Oil prices and stock markets…
The recent attack by the…
A Dutch court ordered on Wednesday oil supermajor Shell to slash its carbon emissions by 45 percent by 2030 in a landmark ruling in a climate case brought by environmentalists that could set precedents for other oil companies.
The court in The Hague ordered Shell to slash its carbon dioxide (CO2) emissions by 45 percent within ten years and start complying with the ruling “immediately,” as the judge held the company liable for the emissions caused by the use of its products and said its climate policy was not specific enough.
Shell, as all other European oil majors, has pledged to reduce emissions and become a net-zero energy business by 2050 or sooner. Earlier this year, Shell reaffirmed said that its oil production peaked in 2019 and is set for a continual decline over the next three decades.
The company has emission-reduction targets, seeking to reduce its net carbon intensity by 6 to 8 percent by 2023 from 2016 levels, by 20 percent by 2030, and by 45 percent from 2016 levels by 2035 before hitting the 100-percent emissions target by 2050. These targets, the company said, include all of the emissions associated with its business operations as well as emissions generated from the use of its products by customers.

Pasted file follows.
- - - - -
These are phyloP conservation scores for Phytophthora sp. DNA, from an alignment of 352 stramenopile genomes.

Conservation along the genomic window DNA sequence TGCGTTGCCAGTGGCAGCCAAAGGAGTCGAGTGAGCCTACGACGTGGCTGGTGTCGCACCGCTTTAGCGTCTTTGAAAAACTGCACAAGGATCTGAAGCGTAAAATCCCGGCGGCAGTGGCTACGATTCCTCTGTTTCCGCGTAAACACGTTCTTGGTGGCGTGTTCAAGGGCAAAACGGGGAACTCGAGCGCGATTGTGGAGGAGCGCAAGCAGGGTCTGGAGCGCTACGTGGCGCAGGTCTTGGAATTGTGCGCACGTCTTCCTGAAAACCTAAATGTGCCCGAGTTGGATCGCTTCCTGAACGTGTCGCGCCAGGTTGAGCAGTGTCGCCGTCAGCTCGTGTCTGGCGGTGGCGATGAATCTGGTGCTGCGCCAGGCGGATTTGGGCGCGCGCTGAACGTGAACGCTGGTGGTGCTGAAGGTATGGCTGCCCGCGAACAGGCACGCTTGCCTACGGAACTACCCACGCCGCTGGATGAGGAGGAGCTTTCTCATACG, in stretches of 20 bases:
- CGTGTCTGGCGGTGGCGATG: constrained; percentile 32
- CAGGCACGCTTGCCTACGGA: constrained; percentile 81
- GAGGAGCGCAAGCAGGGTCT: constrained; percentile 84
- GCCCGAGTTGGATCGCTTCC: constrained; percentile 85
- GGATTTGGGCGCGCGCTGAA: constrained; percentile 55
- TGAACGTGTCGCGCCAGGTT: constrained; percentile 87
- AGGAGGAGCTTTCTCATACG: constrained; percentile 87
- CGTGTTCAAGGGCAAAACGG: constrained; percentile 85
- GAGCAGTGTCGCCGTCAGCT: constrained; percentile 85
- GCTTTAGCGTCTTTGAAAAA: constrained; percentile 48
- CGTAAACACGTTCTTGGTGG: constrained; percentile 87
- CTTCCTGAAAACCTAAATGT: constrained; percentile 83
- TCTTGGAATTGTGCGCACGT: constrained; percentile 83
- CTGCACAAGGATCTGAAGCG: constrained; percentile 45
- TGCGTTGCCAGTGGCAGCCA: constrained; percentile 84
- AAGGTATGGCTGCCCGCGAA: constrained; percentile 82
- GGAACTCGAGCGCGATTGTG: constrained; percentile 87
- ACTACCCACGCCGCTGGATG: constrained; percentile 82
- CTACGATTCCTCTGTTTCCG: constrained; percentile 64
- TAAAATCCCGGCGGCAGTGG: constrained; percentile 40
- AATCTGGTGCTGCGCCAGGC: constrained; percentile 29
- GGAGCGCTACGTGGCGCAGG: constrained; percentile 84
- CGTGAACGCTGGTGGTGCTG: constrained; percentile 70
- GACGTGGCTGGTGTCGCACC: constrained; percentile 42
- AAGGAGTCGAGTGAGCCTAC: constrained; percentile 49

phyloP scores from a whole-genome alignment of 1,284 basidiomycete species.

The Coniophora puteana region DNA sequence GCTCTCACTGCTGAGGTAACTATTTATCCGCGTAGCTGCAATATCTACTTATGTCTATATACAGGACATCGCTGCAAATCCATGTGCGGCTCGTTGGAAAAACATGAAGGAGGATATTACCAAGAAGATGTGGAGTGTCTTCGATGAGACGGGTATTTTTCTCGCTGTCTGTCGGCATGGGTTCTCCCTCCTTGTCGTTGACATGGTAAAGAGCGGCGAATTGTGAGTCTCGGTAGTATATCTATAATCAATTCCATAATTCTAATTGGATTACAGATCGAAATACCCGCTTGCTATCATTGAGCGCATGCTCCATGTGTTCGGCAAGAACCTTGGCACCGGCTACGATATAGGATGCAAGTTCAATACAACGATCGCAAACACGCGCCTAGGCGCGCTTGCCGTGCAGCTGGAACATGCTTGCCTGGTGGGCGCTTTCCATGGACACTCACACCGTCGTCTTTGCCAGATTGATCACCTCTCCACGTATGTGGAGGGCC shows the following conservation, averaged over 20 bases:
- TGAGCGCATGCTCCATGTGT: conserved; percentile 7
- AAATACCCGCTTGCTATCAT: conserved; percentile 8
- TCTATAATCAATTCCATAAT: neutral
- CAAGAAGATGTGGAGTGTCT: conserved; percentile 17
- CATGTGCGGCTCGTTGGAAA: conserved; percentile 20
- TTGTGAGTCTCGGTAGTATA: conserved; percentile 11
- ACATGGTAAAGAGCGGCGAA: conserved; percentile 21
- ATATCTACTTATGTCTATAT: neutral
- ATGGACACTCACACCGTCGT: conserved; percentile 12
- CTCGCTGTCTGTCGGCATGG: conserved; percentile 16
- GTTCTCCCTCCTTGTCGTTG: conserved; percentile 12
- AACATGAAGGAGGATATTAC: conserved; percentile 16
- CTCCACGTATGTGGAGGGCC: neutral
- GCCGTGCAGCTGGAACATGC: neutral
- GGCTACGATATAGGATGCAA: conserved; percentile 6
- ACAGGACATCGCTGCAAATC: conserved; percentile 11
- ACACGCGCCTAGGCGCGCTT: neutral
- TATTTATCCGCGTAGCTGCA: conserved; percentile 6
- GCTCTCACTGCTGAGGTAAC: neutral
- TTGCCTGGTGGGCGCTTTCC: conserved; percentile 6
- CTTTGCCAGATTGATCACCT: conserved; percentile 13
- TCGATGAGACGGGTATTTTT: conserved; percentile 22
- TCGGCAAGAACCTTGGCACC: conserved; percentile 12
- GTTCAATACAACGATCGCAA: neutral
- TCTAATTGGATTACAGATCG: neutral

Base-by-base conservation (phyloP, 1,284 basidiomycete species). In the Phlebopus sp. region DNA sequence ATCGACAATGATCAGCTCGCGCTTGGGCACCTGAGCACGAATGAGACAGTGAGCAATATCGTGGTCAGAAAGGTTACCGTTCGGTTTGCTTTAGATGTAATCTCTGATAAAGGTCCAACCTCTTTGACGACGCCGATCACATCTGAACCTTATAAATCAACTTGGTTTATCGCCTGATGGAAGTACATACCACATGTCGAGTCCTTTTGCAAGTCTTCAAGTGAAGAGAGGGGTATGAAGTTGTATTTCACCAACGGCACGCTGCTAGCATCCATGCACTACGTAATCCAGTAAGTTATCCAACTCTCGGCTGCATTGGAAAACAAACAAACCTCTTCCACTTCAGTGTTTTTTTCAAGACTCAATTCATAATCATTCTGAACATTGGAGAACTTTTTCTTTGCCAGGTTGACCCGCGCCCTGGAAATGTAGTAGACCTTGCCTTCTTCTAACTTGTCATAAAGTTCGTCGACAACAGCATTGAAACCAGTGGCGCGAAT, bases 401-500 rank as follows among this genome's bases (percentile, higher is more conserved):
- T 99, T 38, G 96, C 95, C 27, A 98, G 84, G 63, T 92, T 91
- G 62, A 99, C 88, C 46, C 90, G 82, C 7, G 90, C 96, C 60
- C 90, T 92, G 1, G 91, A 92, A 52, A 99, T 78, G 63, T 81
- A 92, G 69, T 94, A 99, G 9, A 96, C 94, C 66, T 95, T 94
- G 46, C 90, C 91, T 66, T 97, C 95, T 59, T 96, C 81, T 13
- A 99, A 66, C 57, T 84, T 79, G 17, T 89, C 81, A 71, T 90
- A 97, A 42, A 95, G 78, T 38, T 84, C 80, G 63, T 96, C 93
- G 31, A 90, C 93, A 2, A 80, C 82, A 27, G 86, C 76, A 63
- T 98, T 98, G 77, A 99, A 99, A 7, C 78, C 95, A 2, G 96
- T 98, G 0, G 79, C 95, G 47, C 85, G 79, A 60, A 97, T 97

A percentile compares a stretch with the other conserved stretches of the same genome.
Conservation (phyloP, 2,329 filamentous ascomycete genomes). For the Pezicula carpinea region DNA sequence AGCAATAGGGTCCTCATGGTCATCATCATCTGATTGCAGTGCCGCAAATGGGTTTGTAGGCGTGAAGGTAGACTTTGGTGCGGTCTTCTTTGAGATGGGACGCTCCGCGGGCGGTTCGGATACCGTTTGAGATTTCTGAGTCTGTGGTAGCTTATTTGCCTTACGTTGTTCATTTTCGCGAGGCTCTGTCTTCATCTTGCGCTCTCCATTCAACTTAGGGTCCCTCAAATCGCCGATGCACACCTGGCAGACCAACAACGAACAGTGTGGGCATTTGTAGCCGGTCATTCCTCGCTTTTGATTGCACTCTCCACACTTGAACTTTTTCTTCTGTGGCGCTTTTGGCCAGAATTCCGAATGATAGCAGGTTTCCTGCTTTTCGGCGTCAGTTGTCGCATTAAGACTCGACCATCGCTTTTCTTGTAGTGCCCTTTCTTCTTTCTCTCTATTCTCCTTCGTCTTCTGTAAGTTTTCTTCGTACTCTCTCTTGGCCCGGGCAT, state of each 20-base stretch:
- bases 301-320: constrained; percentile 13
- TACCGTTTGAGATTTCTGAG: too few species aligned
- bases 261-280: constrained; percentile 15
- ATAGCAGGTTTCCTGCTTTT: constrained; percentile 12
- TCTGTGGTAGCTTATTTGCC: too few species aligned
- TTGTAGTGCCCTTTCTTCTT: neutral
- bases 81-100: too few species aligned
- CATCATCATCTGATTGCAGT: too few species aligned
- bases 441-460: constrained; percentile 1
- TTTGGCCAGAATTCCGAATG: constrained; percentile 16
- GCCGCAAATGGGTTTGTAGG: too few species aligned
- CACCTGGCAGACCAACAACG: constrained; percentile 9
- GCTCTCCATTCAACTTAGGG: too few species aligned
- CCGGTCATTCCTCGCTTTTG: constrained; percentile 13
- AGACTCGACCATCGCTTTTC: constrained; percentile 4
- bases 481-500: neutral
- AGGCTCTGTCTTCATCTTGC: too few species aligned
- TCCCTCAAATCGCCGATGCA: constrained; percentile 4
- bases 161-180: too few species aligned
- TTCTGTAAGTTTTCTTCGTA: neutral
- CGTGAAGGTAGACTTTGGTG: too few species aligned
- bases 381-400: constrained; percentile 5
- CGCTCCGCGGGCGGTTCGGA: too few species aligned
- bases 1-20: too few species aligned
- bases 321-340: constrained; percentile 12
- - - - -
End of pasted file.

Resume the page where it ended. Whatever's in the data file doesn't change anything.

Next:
But the court ruling orders the firm to “reduce its CO2 output” compared to 2019 levels.
“The court orders Royal Dutch Shell... to reduce its CO2 output and those of its suppliers and buyers by the end of 2030 by a net of 45 percent based on 2019 levels,” said the Dutch court today, as carried by AFP.
Friends of the Earth Netherlands, which brought the legal action to the Dutch court in 2019, rejoiced at the news, describing the ruling as “a historic victory.”
“This is a monumental victory for our planet, for our children and is a step towards a liveable future for everyone. The judge has left no room for doubt: Shell is causing dangerous climate change and must stop its destructive behaviour now,” said Donald Pols, director of Friends of the Earth Netherlands.
By Tsvetana Paraskova for Oilprice.com
More Top Reads From Oilprice.com:
Tsvetana is a writer for Oilprice.com with over a decade of experience writing for news outlets such as iNVEZZ and SeeNews.